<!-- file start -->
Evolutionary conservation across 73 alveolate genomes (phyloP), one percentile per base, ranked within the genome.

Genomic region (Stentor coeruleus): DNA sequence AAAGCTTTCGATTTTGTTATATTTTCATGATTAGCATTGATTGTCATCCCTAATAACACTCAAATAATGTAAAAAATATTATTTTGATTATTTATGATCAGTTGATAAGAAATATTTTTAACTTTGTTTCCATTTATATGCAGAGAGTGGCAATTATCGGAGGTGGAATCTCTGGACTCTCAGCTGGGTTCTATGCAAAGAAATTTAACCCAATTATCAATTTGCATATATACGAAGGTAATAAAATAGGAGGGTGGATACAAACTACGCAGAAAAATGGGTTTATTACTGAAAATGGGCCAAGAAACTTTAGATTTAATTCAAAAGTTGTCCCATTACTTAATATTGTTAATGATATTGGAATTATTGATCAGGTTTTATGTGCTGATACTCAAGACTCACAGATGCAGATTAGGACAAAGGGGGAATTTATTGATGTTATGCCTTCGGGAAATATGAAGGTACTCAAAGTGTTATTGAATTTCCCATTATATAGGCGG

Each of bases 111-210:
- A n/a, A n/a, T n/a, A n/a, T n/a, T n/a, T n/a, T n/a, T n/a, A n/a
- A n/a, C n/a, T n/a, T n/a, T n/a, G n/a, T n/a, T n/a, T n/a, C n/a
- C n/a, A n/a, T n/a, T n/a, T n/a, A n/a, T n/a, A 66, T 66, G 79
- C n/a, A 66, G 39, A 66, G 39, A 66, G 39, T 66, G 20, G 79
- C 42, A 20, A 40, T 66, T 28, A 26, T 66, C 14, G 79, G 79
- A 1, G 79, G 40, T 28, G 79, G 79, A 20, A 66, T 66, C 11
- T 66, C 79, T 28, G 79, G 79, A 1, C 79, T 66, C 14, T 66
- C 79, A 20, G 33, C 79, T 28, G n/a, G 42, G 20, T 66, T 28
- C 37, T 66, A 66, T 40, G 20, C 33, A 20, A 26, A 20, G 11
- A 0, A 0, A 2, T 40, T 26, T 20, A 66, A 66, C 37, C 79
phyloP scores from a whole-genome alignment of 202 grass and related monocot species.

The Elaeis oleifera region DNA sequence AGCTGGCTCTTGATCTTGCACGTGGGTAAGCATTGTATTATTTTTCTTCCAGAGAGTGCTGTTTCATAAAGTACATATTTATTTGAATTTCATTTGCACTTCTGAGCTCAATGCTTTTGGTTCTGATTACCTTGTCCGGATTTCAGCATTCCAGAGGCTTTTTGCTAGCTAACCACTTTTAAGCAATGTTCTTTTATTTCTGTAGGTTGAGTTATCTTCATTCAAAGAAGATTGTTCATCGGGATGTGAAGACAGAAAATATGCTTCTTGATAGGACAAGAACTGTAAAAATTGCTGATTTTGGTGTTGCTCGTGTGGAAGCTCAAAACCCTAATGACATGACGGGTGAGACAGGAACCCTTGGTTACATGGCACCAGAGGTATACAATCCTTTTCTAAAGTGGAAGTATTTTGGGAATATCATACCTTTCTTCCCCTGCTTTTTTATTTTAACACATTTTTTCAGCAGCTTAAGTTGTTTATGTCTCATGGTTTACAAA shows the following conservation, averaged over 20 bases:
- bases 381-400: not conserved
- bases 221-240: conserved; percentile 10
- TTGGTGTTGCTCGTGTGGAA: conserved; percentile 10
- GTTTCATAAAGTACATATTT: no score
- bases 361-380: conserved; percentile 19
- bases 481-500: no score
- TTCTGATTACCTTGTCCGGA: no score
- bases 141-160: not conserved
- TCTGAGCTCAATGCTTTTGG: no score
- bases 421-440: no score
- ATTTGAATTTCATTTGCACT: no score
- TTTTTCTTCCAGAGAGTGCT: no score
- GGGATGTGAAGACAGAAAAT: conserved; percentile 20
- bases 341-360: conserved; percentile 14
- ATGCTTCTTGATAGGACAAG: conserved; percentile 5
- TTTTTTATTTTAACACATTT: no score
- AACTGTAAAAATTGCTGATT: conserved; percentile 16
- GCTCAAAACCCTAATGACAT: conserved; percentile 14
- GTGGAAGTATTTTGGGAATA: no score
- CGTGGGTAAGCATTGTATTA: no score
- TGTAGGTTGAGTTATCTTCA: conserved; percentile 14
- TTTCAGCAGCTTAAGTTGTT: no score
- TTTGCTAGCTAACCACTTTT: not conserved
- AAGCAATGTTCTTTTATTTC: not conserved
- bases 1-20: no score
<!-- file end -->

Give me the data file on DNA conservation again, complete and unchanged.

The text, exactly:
Evolutionary conservation across 73 alveolate genomes (phyloP), one percentile per base, ranked within the genome.

Genomic region (Stentor coeruleus): DNA sequence AAAGCTTTCGATTTTGTTATATTTTCATGATTAGCATTGATTGTCATCCCTAATAACACTCAAATAATGTAAAAAATATTATTTTGATTATTTATGATCAGTTGATAAGAAATATTTTTAACTTTGTTTCCATTTATATGCAGAGAGTGGCAATTATCGGAGGTGGAATCTCTGGACTCTCAGCTGGGTTCTATGCAAAGAAATTTAACCCAATTATCAATTTGCATATATACGAAGGTAATAAAATAGGAGGGTGGATACAAACTACGCAGAAAAATGGGTTTATTACTGAAAATGGGCCAAGAAACTTTAGATTTAATTCAAAAGTTGTCCCATTACTTAATATTGTTAATGATATTGGAATTATTGATCAGGTTTTATGTGCTGATACTCAAGACTCACAGATGCAGATTAGGACAAAGGGGGAATTTATTGATGTTATGCCTTCGGGAAATATGAAGGTACTCAAAGTGTTATTGAATTTCCCATTATATAGGCGG

Each of bases 111-210:
- A n/a, A n/a, T n/a, A n/a, T n/a, T n/a, T n/a, T n/a, T n/a, A n/a
- A n/a, C n/a, T n/a, T n/a, T n/a, G n/a, T n/a, T n/a, T n/a, C n/a
- C n/a, A n/a, T n/a, T n/a, T n/a, A n/a, T n/a, A 66, T 66, G 79
- C n/a, A 66, G 39, A 66, G 39, A 66, G 39, T 66, G 20, G 79
- C 42, A 20, A 40, T 66, T 28, A 26, T 66, C 14, G 79, G 79
- A 1, G 79, G 40, T 28, G 79, G 79, A 20, A 66, T 66, C 11
- T 66, C 79, T 28, G 79, G 79, A 1, C 79, T 66, C 14, T 66
- C 79, A 20, G 33, C 79, T 28, G n/a, G 42, G 20, T 66, T 28
- C 37, T 66, A 66, T 40, G 20, C 33, A 20, A 26, A 20, G 11
- A 0, A 0, A 2, T 40, T 26, T 20, A 66, A 66, C 37, C 79
phyloP scores from a whole-genome alignment of 202 grass and related monocot species.

The Elaeis oleifera region DNA sequence AGCTGGCTCTTGATCTTGCACGTGGGTAAGCATTGTATTATTTTTCTTCCAGAGAGTGCTGTTTCATAAAGTACATATTTATTTGAATTTCATTTGCACTTCTGAGCTCAATGCTTTTGGTTCTGATTACCTTGTCCGGATTTCAGCATTCCAGAGGCTTTTTGCTAGCTAACCACTTTTAAGCAATGTTCTTTTATTTCTGTAGGTTGAGTTATCTTCATTCAAAGAAGATTGTTCATCGGGATGTGAAGACAGAAAATATGCTTCTTGATAGGACAAGAACTGTAAAAATTGCTGATTTTGGTGTTGCTCGTGTGGAAGCTCAAAACCCTAATGACATGACGGGTGAGACAGGAACCCTTGGTTACATGGCACCAGAGGTATACAATCCTTTTCTAAAGTGGAAGTATTTTGGGAATATCATACCTTTCTTCCCCTGCTTTTTTATTTTAACACATTTTTTCAGCAGCTTAAGTTGTTTATGTCTCATGGTTTACAAA shows the following conservation, averaged over 20 bases:
- bases 381-400: not conserved
- bases 221-240: conserved; percentile 10
- TTGGTGTTGCTCGTGTGGAA: conserved; percentile 10
- GTTTCATAAAGTACATATTT: no score
- bases 361-380: conserved; percentile 19
- bases 481-500: no score
- TTCTGATTACCTTGTCCGGA: no score
- bases 141-160: not conserved
- TCTGAGCTCAATGCTTTTGG: no score
- bases 421-440: no score
- ATTTGAATTTCATTTGCACT: no score
- TTTTTCTTCCAGAGAGTGCT: no score
- GGGATGTGAAGACAGAAAAT: conserved; percentile 20
- bases 341-360: conserved; percentile 14
- ATGCTTCTTGATAGGACAAG: conserved; percentile 5
- TTTTTTATTTTAACACATTT: no score
- AACTGTAAAAATTGCTGATT: conserved; percentile 16
- GCTCAAAACCCTAATGACAT: conserved; percentile 14
- GTGGAAGTATTTTGGGAATA: no score
- CGTGGGTAAGCATTGTATTA: no score
- TGTAGGTTGAGTTATCTTCA: conserved; percentile 14
- TTTCAGCAGCTTAAGTTGTT: no score
- TTTGCTAGCTAACCACTTTT: not conserved
- AAGCAATGTTCTTTTATTTC: not conserved
- bases 1-20: no score